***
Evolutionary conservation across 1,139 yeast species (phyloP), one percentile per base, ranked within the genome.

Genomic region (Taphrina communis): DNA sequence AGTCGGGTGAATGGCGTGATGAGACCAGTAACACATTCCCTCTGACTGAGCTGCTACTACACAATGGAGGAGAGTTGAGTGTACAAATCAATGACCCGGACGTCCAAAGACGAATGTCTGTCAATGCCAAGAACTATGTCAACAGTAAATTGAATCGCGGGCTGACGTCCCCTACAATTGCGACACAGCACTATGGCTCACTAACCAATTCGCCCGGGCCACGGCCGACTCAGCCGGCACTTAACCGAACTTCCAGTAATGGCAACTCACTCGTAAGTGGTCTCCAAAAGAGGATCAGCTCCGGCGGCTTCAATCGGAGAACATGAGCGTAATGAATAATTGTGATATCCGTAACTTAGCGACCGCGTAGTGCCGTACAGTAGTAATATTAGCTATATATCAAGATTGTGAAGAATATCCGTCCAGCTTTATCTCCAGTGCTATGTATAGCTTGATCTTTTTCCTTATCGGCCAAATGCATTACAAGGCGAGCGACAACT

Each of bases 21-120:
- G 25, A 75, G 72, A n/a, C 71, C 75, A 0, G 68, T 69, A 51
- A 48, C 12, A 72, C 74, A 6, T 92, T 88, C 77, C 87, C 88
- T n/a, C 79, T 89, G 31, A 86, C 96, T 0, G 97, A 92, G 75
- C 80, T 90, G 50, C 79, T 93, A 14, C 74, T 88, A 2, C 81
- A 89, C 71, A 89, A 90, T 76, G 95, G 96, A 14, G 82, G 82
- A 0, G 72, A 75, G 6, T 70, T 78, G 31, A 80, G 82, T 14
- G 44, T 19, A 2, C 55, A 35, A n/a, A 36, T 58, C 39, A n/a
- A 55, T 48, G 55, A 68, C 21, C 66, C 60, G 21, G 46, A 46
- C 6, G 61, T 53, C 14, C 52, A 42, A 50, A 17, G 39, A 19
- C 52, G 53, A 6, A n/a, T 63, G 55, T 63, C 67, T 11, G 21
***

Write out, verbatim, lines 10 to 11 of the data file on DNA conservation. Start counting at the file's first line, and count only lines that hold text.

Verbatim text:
- G 44, T 19, A 2, C 55, A 35, A n/a, A 36, T 58, C 39, A n/a
- A 55, T 48, G 55, A 68, C 21, C 66, C 60, G 21, G 46, A 46